“Sounding like an artist trying too hard to think outside the box, with a side order of self-pity”
Digital Release: October 2, 2010
Physical Release: N/A
In the smorgasbord smash arena of unbridled teenage talent that forever roams the pubs, clubs and various other venues on the streets of London – the diamonds in the rough, if you like – it’s no wonder few ever have what it takes to make it to the big-time; that isn’t to say a mile-long list of pop credential is required, much more so the ability to carry a fair tune and average to attractive looks. Sure enough, a few smaller, more nationally-minded record labels take the odd pot shot and hope for a quick return before the six-month long hype-fest Radio 1 chucks at their various new offspring of witty pubescent popstars dies away. The problem is though, with this particular brand of home-grown, non-GM artist, you end up with awkward names like CocknBullKid, and a reluctance to try much else that exists outside the act’s comfort zone. And by the time an album materialises, a nicely-rounded, more easily digestible variation is all that remains of the genuine article that existed just months before; the record label’s hasty quest to conform their new starlet turns out something which, on paper, looks like it’ll instantly re-invigorate the sound of modern music but in reality, the diluted satire and plea for ‘alternativeness’ might make sense to the select few, but outside that narrow market of music journalists, hipsters, fashionistas and equally offbeat, Costa-dwelling denizens of the East London area it makes absolutely no sense at all. Not everyone can be hailed as the new Lily Allen, because whilst practically anyone can imitate the same irritating accent and master the vaguely disinterested gaze Allen dons frequently, few have the same lyrical finesse and ability to make even the most personal remarks seem universally empathic and slyly political.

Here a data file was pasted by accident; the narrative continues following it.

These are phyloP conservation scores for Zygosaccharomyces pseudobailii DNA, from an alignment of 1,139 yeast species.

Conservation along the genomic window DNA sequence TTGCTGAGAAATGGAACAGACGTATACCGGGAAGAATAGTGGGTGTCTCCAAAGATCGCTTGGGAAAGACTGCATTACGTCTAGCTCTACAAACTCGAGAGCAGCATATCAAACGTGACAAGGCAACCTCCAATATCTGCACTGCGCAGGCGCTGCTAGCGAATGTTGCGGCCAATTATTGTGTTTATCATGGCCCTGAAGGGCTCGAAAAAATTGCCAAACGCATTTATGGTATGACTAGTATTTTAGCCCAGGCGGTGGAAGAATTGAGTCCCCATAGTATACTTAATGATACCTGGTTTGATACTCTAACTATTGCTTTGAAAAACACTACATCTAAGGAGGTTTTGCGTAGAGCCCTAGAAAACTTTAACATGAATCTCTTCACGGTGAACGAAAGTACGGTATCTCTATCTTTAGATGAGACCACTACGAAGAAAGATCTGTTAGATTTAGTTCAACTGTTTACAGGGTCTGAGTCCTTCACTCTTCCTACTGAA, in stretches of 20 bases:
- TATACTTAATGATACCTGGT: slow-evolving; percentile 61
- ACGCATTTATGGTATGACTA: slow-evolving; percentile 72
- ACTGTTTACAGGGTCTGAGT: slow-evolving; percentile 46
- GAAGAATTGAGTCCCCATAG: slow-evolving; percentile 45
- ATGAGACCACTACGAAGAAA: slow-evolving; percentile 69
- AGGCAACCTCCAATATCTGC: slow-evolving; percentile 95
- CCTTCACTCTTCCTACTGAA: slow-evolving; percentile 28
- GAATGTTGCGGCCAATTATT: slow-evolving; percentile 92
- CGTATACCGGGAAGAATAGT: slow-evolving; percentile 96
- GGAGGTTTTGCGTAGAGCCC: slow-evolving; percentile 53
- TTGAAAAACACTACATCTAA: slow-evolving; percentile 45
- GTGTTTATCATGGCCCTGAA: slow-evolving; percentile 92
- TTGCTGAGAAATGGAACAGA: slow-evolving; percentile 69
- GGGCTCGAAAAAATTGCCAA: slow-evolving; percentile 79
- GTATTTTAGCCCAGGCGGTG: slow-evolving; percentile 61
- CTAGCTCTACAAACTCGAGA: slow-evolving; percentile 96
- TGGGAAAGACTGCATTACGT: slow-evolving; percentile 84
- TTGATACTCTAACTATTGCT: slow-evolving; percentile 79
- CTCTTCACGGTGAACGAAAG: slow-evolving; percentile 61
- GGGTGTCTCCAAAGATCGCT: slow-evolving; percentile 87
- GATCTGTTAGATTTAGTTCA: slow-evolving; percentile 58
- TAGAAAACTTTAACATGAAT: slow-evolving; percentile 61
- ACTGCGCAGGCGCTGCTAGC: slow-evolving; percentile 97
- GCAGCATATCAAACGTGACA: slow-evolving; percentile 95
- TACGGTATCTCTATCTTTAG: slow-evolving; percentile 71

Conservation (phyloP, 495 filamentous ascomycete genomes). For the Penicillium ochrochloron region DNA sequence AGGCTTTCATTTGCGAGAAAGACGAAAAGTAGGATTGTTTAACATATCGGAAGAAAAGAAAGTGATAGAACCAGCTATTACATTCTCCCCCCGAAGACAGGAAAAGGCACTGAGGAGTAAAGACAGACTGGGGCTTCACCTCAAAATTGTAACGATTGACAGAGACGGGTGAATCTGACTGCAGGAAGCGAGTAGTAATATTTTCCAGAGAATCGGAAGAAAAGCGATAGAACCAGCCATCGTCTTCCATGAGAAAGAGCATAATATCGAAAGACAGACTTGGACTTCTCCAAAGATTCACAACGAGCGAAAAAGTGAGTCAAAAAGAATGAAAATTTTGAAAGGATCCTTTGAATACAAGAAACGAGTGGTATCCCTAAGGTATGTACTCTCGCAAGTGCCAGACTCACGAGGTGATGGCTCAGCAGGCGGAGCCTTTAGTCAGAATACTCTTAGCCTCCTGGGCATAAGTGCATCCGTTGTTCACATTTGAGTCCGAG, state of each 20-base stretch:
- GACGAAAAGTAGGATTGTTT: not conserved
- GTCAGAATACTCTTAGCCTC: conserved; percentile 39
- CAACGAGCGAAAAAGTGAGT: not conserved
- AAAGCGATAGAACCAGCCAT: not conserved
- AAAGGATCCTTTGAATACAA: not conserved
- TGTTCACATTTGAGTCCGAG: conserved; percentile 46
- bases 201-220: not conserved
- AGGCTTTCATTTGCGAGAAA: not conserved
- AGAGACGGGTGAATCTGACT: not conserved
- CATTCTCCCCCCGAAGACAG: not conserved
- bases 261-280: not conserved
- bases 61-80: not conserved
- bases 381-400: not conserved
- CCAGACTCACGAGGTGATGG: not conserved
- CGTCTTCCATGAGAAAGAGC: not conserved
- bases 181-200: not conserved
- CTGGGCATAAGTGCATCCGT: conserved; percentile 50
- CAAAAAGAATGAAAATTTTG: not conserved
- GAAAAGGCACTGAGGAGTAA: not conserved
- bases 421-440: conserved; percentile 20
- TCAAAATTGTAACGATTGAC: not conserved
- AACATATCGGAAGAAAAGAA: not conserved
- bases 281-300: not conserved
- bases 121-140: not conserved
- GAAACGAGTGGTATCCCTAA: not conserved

CocknBullKid (or Anita Blay to her intimates) has always been a strange juxtaposition between rough and ready, street-tough warbler and shiny pop confectionary with a wide grin to boot. During the process of Island Records plucking her off the underground scene and stripping her of much of her sharp tongued wit, Grace Jones-esque style and M.I.A. bitchiness, they had transformed the weak-voiced Blay into just another popstar; a popstar whose tissue-thin voice was frequently swamped by her nursery rhyme melodies about being yellow and having bellyaches.
‘Hold On To Your Misery’, arguably a more successful cleave for her London roots than the majority of her album, is a delightfully chirpy chunk of pop that contains elements of 60’s doo-wop-infused soul-pop. It’s a solid yet unspectacular pop tune, perhaps a bit too regimented when looking at Blay’s earlier work. It feels as if she’s had to, upon signing her contract with Island Records, surgically remove all the most interesting contents of her character and music in order to conform to something they could market. When ‘quirky’ girls dominate the already saturated pop firmament like never before, it seems like an odd decision to change so drastically into something so generic. ‘Hold On To Your Misery’ makes her devilish sense of humour seem nonexistent, sounding like an artist trying too hard to think outside the box, with a side order of self-pity.